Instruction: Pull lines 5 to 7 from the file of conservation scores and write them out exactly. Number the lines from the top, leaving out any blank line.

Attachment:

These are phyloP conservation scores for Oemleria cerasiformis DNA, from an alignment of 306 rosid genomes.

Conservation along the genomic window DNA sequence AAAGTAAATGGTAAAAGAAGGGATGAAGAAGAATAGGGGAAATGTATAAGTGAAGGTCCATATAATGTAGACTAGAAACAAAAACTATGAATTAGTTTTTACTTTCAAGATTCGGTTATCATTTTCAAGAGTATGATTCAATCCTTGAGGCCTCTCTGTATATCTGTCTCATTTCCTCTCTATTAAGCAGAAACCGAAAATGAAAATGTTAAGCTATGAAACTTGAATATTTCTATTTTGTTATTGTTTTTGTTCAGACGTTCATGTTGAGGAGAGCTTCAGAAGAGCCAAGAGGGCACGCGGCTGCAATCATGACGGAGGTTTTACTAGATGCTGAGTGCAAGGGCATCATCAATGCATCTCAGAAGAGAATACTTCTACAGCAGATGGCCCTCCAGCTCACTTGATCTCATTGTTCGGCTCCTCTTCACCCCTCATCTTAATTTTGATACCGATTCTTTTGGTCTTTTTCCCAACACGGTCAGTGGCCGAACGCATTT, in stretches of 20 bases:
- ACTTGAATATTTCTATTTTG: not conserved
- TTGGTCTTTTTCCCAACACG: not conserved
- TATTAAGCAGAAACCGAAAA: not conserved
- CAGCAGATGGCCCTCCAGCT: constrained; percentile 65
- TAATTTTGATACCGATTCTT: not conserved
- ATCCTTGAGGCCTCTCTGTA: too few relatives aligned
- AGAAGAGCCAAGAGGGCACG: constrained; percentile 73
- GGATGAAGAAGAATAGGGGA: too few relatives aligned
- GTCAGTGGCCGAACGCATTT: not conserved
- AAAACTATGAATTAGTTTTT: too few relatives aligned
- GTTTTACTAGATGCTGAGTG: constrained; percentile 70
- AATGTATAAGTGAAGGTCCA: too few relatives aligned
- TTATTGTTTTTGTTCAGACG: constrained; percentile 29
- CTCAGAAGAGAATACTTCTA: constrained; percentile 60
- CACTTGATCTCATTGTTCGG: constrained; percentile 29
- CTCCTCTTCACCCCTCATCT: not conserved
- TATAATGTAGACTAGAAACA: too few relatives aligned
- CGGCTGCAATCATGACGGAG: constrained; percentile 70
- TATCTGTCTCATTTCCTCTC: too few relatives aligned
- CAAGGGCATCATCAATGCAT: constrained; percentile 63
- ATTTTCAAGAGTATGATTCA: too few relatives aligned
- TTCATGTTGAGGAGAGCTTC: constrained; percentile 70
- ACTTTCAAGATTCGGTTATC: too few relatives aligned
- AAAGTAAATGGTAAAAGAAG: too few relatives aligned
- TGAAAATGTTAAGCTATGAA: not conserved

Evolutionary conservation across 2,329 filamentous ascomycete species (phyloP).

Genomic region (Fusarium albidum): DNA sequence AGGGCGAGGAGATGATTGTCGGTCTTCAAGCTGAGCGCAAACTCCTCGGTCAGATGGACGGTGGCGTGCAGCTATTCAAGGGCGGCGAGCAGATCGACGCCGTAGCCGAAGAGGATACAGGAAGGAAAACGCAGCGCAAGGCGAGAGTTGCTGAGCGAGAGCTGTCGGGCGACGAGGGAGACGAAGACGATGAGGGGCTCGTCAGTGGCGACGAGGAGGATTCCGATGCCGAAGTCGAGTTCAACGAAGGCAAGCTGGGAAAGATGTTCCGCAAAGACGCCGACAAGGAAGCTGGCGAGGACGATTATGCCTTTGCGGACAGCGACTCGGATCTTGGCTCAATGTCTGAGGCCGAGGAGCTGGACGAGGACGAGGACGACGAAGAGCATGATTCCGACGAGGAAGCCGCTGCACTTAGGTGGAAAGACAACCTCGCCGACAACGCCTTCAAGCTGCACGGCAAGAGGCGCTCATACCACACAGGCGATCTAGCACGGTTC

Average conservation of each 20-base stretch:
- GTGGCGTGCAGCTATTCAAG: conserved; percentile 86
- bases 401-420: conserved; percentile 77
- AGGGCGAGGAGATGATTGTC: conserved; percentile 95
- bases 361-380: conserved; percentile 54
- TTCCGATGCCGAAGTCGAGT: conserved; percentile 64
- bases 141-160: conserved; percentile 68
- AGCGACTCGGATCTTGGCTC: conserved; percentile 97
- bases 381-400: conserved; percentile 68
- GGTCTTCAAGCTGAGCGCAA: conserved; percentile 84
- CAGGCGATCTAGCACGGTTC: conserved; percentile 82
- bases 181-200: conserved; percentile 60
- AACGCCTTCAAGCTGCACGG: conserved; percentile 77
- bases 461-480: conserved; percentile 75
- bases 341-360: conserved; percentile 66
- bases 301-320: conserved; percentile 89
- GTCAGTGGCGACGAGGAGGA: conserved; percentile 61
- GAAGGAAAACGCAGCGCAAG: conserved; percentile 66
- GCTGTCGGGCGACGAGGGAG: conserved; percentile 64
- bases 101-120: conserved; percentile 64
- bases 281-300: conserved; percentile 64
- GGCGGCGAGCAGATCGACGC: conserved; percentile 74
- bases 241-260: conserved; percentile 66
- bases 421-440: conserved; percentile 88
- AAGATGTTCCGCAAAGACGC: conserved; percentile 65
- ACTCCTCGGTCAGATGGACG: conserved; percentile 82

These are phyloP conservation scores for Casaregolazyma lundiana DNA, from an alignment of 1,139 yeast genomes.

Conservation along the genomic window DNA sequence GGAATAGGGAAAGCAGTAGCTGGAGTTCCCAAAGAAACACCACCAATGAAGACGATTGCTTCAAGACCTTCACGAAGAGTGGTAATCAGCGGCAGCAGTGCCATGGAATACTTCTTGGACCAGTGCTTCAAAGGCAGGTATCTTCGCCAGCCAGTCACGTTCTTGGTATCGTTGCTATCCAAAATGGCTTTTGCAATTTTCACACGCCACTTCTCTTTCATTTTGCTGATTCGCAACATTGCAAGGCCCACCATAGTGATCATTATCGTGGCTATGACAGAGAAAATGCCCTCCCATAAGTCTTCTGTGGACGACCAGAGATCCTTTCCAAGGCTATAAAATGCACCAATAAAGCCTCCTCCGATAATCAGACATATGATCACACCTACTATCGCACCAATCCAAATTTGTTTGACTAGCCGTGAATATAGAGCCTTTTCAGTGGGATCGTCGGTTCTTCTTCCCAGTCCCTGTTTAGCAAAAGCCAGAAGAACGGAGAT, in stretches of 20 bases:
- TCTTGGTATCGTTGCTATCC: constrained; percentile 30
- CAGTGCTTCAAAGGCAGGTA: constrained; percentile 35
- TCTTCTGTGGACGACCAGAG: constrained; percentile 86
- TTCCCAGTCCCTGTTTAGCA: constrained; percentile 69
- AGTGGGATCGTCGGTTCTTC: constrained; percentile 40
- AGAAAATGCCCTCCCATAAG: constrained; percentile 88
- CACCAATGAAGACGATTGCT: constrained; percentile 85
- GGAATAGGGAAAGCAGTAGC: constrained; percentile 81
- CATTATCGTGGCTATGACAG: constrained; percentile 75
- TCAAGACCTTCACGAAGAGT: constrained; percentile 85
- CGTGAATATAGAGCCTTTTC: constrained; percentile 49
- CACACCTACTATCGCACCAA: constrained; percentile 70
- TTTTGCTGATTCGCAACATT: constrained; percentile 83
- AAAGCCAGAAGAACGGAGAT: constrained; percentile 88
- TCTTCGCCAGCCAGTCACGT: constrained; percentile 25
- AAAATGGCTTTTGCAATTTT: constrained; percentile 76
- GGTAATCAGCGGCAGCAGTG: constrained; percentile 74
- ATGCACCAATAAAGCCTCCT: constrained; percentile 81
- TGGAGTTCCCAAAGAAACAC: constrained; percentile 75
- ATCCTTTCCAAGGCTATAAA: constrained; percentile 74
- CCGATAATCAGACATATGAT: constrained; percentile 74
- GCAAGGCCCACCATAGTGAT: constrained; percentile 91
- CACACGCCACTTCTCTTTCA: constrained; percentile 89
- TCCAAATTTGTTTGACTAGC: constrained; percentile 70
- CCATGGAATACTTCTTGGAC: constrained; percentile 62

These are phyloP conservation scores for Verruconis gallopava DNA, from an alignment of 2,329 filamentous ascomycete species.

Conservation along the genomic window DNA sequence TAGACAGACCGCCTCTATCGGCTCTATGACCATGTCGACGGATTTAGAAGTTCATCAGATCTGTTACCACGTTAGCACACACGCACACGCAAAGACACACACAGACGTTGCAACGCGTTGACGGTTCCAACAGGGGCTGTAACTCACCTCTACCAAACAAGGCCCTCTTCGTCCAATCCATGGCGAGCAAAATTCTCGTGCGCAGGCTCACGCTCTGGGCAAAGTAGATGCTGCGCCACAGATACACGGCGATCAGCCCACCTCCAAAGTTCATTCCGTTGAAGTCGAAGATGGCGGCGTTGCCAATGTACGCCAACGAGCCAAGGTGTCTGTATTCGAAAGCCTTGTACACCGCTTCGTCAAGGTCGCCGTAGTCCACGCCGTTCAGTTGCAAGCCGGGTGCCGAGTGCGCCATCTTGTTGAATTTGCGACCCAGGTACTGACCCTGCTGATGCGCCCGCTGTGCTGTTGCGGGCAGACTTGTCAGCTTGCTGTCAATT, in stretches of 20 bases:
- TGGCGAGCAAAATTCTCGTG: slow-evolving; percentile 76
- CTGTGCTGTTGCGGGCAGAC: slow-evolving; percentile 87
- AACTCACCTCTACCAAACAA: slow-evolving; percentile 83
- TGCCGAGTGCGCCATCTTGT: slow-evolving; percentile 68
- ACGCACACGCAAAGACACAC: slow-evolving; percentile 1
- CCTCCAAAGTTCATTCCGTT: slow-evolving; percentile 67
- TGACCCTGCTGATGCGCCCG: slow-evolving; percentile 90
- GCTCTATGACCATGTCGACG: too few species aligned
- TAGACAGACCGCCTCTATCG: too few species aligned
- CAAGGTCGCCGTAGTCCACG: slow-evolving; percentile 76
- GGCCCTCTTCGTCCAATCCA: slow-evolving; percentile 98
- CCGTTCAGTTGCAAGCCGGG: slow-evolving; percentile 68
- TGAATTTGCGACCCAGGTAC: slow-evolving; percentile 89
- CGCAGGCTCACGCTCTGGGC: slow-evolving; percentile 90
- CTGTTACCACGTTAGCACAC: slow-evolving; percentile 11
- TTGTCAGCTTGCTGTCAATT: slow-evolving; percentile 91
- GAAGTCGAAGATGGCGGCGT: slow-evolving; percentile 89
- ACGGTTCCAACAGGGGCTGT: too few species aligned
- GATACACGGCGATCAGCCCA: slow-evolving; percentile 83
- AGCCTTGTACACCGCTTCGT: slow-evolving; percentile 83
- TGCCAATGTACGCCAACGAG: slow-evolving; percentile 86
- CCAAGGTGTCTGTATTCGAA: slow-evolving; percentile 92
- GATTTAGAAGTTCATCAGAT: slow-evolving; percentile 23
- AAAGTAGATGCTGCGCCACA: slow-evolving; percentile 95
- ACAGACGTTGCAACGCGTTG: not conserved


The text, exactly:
- TATTAAGCAGAAACCGAAAA: not conserved
- CAGCAGATGGCCCTCCAGCT: constrained; percentile 65
- TAATTTTGATACCGATTCTT: not conserved